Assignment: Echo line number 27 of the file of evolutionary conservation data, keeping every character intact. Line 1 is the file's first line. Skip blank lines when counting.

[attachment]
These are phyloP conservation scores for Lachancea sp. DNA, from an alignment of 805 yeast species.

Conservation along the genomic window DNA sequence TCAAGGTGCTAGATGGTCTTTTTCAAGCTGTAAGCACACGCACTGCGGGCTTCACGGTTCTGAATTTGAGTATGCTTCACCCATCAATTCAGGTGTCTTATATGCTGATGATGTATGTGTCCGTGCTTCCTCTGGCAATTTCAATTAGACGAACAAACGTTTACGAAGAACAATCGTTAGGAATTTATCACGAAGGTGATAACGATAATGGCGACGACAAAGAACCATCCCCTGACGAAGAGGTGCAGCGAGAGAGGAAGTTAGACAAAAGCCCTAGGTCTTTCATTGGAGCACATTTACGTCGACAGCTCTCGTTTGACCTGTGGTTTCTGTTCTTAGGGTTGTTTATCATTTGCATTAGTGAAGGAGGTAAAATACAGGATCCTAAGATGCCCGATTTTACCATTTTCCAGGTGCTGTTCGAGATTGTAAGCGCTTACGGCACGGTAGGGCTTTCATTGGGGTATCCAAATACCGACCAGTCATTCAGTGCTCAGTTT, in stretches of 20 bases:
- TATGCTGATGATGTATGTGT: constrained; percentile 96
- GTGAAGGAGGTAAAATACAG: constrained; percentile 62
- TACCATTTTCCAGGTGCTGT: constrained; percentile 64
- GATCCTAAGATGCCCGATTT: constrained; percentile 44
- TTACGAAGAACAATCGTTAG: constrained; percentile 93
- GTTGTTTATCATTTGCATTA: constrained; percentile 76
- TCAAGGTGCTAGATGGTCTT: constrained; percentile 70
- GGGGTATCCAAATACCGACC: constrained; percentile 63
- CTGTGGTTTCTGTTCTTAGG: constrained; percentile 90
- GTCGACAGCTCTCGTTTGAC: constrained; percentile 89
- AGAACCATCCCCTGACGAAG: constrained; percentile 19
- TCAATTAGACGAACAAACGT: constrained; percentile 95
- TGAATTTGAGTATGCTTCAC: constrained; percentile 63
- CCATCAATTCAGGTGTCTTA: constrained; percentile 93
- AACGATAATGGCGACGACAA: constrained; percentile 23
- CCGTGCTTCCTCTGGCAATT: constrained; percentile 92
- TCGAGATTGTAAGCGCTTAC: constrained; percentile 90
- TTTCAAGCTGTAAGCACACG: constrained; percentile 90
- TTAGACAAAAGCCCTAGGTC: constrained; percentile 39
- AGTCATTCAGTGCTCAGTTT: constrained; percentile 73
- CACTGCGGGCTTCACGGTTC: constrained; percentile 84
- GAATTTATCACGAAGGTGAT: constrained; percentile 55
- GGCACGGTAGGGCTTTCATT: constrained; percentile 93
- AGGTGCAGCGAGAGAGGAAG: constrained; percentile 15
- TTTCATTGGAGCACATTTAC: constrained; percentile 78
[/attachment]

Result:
- TTTCATTGGAGCACATTTAC: constrained; percentile 78